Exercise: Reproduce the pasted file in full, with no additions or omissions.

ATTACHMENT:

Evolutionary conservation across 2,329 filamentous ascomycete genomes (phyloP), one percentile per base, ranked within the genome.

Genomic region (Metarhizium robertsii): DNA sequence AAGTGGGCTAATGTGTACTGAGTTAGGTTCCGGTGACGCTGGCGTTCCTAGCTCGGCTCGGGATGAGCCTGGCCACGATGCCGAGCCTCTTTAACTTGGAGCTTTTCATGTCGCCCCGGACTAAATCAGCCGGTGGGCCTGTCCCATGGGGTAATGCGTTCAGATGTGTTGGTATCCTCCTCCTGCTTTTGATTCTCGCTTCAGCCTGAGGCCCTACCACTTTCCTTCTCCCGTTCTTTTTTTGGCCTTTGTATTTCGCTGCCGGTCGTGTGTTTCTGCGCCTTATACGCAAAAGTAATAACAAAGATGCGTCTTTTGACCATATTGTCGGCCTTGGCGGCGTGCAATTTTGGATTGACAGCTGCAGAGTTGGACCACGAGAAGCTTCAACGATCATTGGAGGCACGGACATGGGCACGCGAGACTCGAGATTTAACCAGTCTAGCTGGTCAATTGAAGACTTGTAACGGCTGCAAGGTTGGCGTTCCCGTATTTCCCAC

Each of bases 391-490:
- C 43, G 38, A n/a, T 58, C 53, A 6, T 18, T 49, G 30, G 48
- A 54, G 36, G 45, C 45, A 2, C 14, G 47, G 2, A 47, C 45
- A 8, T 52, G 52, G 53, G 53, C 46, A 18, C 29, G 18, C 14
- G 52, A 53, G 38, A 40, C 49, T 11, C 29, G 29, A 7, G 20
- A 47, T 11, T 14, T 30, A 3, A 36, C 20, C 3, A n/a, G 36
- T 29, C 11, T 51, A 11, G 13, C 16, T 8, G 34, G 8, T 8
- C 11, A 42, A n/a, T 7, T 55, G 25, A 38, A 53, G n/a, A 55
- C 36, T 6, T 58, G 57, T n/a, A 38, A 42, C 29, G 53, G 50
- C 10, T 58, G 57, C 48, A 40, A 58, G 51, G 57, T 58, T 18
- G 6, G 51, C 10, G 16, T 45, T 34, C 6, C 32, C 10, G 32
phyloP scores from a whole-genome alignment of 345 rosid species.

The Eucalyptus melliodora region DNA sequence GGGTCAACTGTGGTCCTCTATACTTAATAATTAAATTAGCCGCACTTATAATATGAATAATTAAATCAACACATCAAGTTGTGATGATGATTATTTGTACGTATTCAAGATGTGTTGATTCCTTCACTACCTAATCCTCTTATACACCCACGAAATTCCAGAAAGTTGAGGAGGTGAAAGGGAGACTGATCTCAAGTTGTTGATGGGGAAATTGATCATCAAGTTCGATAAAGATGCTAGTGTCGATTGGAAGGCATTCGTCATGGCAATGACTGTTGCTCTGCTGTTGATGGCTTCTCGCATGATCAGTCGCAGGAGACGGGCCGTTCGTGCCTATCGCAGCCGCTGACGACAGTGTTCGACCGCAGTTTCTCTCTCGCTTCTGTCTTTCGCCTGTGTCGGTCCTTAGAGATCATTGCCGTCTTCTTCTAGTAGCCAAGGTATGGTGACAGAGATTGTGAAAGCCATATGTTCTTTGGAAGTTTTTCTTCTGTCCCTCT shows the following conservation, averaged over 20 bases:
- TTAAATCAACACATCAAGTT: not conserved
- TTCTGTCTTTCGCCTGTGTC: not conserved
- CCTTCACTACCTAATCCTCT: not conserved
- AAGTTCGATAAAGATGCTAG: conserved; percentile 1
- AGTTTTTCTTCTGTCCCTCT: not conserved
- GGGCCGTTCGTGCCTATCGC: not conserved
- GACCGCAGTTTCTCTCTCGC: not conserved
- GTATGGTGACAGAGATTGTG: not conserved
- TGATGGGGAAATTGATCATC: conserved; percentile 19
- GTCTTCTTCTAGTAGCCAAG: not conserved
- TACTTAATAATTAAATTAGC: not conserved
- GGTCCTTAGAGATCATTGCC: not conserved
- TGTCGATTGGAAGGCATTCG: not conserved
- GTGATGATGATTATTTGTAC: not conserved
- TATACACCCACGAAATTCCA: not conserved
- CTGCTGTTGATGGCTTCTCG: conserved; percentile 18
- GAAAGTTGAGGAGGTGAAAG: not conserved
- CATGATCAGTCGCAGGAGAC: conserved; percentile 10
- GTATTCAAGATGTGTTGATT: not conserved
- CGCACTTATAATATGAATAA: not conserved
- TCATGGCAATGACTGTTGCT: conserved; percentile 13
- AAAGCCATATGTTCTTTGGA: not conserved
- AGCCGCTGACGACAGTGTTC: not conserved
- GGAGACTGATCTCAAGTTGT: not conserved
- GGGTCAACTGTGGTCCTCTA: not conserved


Evolutionary conservation across 2,329 filamentous ascomycete genomes (phyloP), one percentile per base, ranked within the genome.

Genomic region (Metarhizium robertsii): DNA sequence AAGTGGGCTAATGTGTACTGAGTTAGGTTCCGGTGACGCTGGCGTTCCTAGCTCGGCTCGGGATGAGCCTGGCCACGATGCCGAGCCTCTTTAACTTGGAGCTTTTCATGTCGCCCCGGACTAAATCAGCCGGTGGGCCTGTCCCATGGGGTAATGCGTTCAGATGTGTTGGTATCCTCCTCCTGCTTTTGATTCTCGCTTCAGCCTGAGGCCCTACCACTTTCCTTCTCCCGTTCTTTTTTTGGCCTTTGTATTTCGCTGCCGGTCGTGTGTTTCTGCGCCTTATACGCAAAAGTAATAACAAAGATGCGTCTTTTGACCATATTGTCGGCCTTGGCGGCGTGCAATTTTGGATTGACAGCTGCAGAGTTGGACCACGAGAAGCTTCAACGATCATTGGAGGCACGGACATGGGCACGCGAGACTCGAGATTTAACCAGTCTAGCTGGTCAATTGAAGACTTGTAACGGCTGCAAGGTTGGCGTTCCCGTATTTCCCAC

Each of bases 391-490:
- C 43, G 38, A n/a, T 58, C 53, A 6, T 18, T 49, G 30, G 48
- A 54, G 36, G 45, C 45, A 2, C 14, G 47, G 2, A 47, C 45
- A 8, T 52, G 52, G 53, G 53, C 46, A 18, C 29, G 18, C 14
- G 52, A 53, G 38, A 40, C 49, T 11, C 29, G 29, A 7, G 20
- A 47, T 11, T 14, T 30, A 3, A 36, C 20, C 3, A n/a, G 36
- T 29, C 11, T 51, A 11, G 13, C 16, T 8, G 34, G 8, T 8
- C 11, A 42, A n/a, T 7, T 55, G 25, A 38, A 53, G n/a, A 55
- C 36, T 6, T 58, G 57, T n/a, A 38, A 42, C 29, G 53, G 50
- C 10, T 58, G 57, C 48, A 40, A 58, G 51, G 57, T 58, T 18
- G 6, G 51, C 10, G 16, T 45, T 34, C 6, C 32, C 10, G 32
phyloP scores from a whole-genome alignment of 345 rosid species.

The Eucalyptus melliodora region DNA sequence GGGTCAACTGTGGTCCTCTATACTTAATAATTAAATTAGCCGCACTTATAATATGAATAATTAAATCAACACATCAAGTTGTGATGATGATTATTTGTACGTATTCAAGATGTGTTGATTCCTTCACTACCTAATCCTCTTATACACCCACGAAATTCCAGAAAGTTGAGGAGGTGAAAGGGAGACTGATCTCAAGTTGTTGATGGGGAAATTGATCATCAAGTTCGATAAAGATGCTAGTGTCGATTGGAAGGCATTCGTCATGGCAATGACTGTTGCTCTGCTGTTGATGGCTTCTCGCATGATCAGTCGCAGGAGACGGGCCGTTCGTGCCTATCGCAGCCGCTGACGACAGTGTTCGACCGCAGTTTCTCTCTCGCTTCTGTCTTTCGCCTGTGTCGGTCCTTAGAGATCATTGCCGTCTTCTTCTAGTAGCCAAGGTATGGTGACAGAGATTGTGAAAGCCATATGTTCTTTGGAAGTTTTTCTTCTGTCCCTCT shows the following conservation, averaged over 20 bases:
- TTAAATCAACACATCAAGTT: not conserved
- TTCTGTCTTTCGCCTGTGTC: not conserved
- CCTTCACTACCTAATCCTCT: not conserved
- AAGTTCGATAAAGATGCTAG: conserved; percentile 1
- AGTTTTTCTTCTGTCCCTCT: not conserved
- GGGCCGTTCGTGCCTATCGC: not conserved
- GACCGCAGTTTCTCTCTCGC: not conserved
- GTATGGTGACAGAGATTGTG: not conserved
- TGATGGGGAAATTGATCATC: conserved; percentile 19
- GTCTTCTTCTAGTAGCCAAG: not conserved
- TACTTAATAATTAAATTAGC: not conserved
- GGTCCTTAGAGATCATTGCC: not conserved
- TGTCGATTGGAAGGCATTCG: not conserved
- GTGATGATGATTATTTGTAC: not conserved
- TATACACCCACGAAATTCCA: not conserved
- CTGCTGTTGATGGCTTCTCG: conserved; percentile 18
- GAAAGTTGAGGAGGTGAAAG: not conserved
- CATGATCAGTCGCAGGAGAC: conserved; percentile 10
- GTATTCAAGATGTGTTGATT: not conserved
- CGCACTTATAATATGAATAA: not conserved
- TCATGGCAATGACTGTTGCT: conserved; percentile 13
- AAAGCCATATGTTCTTTGGA: not conserved
- AGCCGCTGACGACAGTGTTC: not conserved
- GGAGACTGATCTCAAGTTGT: not conserved
- GGGTCAACTGTGGTCCTCTA: not conserved